March 11, 2013
There are a lot of books out there that explain the facts of life. Why did you want to write one?
Partly because I disagree with the facts as they are usually presented! The“facts of life”usually mean the facts of only some people’s lives, and really they end up meaning the facts of some idealized life that no one actually lives. So I wanted to write a book for kids about where they came from that would more closely represent the actual story. I’d like to think this is the book Mrs. G would write.
What Makes a Baby is surprisingly funny in parts (I hadn’t ever thought of the uterus as funny before your book). Was it important to you to make the book humorous?
I wanted to write a book that both adults and kids would actually want to read. So much sex education is well meaning but has a feel of required reading to it. Parents often approach this topic with anxiety and I wanted to give them something that would make them laugh and hopefully relax a bit, since young children don’t have anxiety about this topic at all. They learn it from us!
You’ve described the book as a social justice approach to sex education. Can you explain what you mean by that?
Well a social justice frame is about, among other things, not centering one experience because it’s the most common, or easiest to explain, or simply because it’s the experience of people with the most power and privilege. In concrete terms that meant not starting with intercourse. Interestingly, once you decide to shift the center of the story (in this case from intercourse to the desire to make a baby however it’s made) a whole range of new possibilities present themselves. And so what the book does is teach the very basics about what one needs to make a baby, what all of us need to be made, and then it asks the parent or adult reader to do some of the work, filling in as much or as little detail on the unique story of that child’s conception, gestation, and birth, as they like.
A second social justice element to this book is that I don’t give all the answers. Which is appropriate. It’s not for me to say how or why every child is born. We need to give parents and caregivers flexible and fun tools so they can tell their own stories. At the same time I want to encourage us to tell children some stories about what connects us to each other.
Storytelling is a theme that runs through the book, you describe the egg and sperm as meeting and telling their stories to each other, DNA is, in the world of What makes a Baby, a series of stories about bodies. What is it about storytelling that you find so compelling when talking about baby making?
Everything is story telling. Baby making is storytelling. When it comes to things related to our bodies and sexuality we have a tendency to think of them as somehow“natural”and fixed, more true then, say, our values or beliefs. But they aren’t. Our bodies, even at the cellular level, are influenced by our environment, our communities, our culture, and our planet. One way we compartmentalize sexuality and reproduction is by teaching our children and ourselves that it’s something different from the rest of life. I don’t see it that way. I want kids to grow up knowing that the world is full of stories, and they are full of stories, and they have a right to hear stories that reflect their experience and write their own stories, not just about how they feel, but about who they are.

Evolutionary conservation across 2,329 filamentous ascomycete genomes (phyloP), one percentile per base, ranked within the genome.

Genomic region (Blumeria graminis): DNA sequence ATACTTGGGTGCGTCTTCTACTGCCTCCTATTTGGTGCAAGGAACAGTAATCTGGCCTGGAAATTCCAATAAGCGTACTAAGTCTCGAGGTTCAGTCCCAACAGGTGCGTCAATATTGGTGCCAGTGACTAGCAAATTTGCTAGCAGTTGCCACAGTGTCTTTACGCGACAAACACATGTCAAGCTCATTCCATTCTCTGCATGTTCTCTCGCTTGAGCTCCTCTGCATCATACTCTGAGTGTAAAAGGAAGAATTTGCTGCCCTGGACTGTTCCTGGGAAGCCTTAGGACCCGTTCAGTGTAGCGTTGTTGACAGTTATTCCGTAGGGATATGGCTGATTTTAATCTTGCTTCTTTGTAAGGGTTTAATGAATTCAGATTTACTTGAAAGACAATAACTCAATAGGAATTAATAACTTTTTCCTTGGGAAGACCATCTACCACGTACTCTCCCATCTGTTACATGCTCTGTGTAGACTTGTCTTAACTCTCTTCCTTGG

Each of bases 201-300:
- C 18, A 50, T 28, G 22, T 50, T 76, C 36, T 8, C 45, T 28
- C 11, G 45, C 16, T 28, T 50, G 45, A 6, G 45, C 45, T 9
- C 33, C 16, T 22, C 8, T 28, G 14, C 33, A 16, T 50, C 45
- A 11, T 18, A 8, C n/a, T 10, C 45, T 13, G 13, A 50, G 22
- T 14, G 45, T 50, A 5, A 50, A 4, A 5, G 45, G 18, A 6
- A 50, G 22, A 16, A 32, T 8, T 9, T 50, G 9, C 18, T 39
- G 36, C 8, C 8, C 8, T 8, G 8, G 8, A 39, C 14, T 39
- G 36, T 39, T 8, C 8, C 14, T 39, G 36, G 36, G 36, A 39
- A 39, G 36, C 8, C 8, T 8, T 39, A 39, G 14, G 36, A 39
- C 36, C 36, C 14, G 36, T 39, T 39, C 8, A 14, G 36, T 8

What do you say to parents who think learning about eggs and sperm is something to discuss with an older child, not a preschooler?
Sex educators, like myself, say all the time that sex education is a lifelong endeavor. It’s not one talk you have with your kids it’s thousands. And it’s never too early to start, as long as one is following the child’s lead. One of the most important aspects of What Makes a Baby is that it allows both child and adult to enjoy a story and only dig deeper if there are questions and there is comfort answering the questions.
Having said that, there’s nothing inappropriate about explaining, in a way that makes sense to a 3 or 4 year old, the basics of conception, gestation, and birth. In the best-case scenario, these are beautiful stories about love and family and identity. The way you would share them with your five year old will be different then the way you’ll share them with your ten year old. But kids need stories at every age and stage of their lives.
What is the one most important thing a child should know about their birth?
I wish I could say that they were wanted and they are loved. Unfortunately that’s not always the case. But hopefully every child has someone in their life who loves them and is happy they were born. That’s about as close to a universal message as I could come up with; you are here, you are beautiful, and I’m glad you were born.
You’re writing two more books about sexuality for older children. As a sex educator you probably see a lot of misinformation out there. What do you hope to accomplish with this trilogy?
I’m not, by nature, very self-confident or self-assured. And to be honest I don’t really like to take up a lot of space. Having said that, my answer to this has to be that what I hope to accomplish is a complete re-imagining of how we talk about reproduction, sexuality, and gender with young children.
For further information or to arrange an interview with Cory, please contact Ruth Weiner at firstname.lastname@example.org or visit www.sevenstories.com/trianglesquarewww.sevenstories.com/trianglesquare or www.what-makes-a-baby.comwww.what-makes-a-baby.com.
What Makes a Baby – $16.95 – Pub Date: May 7, 2013 –